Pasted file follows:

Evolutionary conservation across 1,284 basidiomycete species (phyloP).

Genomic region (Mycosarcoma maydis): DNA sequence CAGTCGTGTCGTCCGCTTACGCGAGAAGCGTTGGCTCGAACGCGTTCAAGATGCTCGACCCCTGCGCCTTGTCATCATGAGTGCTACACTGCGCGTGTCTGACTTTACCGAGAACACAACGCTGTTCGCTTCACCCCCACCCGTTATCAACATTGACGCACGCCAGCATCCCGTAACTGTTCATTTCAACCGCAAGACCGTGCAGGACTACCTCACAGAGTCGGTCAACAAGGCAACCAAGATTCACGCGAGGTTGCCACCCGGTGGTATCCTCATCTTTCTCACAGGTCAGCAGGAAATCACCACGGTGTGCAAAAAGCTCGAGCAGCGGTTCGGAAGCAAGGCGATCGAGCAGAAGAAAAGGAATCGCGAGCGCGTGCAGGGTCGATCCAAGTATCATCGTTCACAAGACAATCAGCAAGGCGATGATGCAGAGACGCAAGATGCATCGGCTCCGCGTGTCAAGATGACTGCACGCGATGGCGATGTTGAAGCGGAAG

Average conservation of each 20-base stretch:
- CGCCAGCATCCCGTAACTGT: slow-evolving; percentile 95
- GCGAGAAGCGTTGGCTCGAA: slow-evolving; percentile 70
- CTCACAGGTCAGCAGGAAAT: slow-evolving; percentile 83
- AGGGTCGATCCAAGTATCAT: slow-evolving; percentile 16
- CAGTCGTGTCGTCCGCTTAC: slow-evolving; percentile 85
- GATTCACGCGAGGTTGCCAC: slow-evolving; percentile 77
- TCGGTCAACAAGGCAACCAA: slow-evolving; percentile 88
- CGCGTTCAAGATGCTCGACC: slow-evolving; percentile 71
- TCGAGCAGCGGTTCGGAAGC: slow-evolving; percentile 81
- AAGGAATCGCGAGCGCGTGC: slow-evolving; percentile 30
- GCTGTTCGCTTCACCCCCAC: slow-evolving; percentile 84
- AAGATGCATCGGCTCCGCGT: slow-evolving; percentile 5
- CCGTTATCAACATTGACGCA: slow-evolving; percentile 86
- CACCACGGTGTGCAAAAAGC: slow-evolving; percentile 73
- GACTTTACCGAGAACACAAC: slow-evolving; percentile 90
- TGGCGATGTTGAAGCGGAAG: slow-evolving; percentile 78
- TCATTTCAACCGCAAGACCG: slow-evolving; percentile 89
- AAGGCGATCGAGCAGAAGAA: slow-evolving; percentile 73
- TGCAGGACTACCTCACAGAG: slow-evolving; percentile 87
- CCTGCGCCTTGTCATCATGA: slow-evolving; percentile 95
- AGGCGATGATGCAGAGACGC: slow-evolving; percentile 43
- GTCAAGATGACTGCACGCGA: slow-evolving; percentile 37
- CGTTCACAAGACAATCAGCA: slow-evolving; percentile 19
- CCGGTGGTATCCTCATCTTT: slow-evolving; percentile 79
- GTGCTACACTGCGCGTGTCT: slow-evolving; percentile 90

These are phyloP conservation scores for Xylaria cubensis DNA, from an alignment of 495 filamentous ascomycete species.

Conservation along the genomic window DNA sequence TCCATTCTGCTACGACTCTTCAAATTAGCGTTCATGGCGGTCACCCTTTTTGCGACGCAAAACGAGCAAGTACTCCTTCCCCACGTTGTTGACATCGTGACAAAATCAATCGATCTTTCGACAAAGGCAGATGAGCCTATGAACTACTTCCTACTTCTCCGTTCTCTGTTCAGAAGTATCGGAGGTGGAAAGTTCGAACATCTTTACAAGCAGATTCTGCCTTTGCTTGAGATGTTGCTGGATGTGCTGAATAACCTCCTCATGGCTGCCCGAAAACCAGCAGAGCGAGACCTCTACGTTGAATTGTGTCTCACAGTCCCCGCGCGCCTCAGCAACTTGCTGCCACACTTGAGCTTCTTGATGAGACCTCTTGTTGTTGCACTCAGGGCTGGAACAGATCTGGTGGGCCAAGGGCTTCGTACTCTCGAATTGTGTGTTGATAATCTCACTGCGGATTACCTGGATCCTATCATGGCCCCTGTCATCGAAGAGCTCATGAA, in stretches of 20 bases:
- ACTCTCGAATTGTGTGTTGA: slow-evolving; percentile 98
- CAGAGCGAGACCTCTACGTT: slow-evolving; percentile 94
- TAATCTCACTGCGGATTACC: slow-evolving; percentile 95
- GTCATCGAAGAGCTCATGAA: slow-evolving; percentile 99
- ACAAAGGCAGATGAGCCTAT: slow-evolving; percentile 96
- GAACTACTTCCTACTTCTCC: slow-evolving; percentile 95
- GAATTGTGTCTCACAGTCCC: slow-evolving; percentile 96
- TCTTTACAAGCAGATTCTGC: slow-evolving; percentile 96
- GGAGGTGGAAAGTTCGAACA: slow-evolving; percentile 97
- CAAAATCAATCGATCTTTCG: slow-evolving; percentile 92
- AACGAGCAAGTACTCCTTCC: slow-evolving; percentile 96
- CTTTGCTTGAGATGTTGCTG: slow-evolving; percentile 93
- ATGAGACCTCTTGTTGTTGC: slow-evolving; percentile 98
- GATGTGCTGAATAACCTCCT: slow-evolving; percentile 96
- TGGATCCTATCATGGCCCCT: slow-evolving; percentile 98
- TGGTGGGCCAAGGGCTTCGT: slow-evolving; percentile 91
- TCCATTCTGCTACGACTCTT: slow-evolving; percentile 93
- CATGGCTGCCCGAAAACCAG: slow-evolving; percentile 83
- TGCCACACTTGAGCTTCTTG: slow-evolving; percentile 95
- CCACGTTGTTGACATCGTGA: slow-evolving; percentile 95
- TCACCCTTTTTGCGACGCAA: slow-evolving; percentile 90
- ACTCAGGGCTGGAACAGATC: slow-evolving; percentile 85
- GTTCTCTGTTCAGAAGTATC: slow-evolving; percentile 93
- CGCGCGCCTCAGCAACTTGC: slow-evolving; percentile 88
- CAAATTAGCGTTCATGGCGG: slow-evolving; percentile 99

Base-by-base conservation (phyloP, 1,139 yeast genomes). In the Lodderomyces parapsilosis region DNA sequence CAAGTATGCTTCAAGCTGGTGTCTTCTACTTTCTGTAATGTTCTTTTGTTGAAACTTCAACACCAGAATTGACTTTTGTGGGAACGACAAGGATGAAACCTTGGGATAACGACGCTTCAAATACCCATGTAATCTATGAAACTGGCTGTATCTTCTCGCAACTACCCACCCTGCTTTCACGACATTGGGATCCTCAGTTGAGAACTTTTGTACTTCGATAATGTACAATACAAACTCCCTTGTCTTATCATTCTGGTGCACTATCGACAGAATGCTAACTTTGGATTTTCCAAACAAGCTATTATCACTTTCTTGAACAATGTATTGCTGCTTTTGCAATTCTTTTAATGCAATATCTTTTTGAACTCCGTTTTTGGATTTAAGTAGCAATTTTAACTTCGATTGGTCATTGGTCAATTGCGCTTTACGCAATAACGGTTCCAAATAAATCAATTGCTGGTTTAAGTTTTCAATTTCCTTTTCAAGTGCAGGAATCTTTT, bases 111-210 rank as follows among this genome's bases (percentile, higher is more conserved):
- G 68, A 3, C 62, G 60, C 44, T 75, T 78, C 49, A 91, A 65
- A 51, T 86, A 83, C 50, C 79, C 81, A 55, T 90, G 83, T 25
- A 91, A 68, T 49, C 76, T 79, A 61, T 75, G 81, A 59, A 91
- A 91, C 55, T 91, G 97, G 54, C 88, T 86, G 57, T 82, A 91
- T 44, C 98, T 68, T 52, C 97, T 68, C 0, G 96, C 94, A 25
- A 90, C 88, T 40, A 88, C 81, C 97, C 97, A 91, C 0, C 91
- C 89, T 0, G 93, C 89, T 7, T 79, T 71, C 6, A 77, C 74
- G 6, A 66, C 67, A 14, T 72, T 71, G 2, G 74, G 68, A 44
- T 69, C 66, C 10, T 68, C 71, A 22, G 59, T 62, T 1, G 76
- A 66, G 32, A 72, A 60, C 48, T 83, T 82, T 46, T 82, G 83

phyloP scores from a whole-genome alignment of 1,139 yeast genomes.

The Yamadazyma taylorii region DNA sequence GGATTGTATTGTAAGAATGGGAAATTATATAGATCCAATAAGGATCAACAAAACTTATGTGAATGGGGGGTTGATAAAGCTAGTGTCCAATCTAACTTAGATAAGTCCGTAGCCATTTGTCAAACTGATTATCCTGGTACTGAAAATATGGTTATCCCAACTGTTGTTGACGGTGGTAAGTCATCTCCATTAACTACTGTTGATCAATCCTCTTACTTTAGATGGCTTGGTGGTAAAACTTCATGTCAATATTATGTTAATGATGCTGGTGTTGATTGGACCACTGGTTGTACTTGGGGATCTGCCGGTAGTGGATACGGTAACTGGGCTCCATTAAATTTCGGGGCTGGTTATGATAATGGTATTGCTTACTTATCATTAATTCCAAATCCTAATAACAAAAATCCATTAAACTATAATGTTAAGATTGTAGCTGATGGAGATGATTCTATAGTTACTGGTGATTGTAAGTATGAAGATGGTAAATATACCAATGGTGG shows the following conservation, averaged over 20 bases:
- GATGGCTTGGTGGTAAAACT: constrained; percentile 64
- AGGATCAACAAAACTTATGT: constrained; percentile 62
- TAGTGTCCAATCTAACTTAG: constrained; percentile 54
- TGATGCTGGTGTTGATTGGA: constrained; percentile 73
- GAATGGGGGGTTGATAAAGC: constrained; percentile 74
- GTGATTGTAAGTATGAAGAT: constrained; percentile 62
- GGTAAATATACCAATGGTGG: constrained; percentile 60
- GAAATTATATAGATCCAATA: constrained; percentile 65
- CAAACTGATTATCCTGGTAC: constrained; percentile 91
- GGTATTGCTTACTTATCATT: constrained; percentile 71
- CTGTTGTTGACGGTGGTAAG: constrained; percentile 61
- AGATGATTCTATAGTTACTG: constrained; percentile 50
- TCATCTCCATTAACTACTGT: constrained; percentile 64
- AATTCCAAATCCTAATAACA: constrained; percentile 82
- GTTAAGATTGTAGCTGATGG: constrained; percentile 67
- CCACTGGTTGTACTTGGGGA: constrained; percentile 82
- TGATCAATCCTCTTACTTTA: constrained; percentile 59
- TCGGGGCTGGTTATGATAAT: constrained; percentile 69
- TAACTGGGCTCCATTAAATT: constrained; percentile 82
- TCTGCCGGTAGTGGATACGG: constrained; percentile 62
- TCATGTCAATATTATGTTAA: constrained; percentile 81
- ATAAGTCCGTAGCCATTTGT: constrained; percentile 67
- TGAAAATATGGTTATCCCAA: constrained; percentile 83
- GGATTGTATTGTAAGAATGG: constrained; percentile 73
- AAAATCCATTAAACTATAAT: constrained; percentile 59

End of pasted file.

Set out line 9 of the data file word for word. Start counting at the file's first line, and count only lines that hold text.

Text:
- GATTCACGCGAGGTTGCCAC: slow-evolving; percentile 77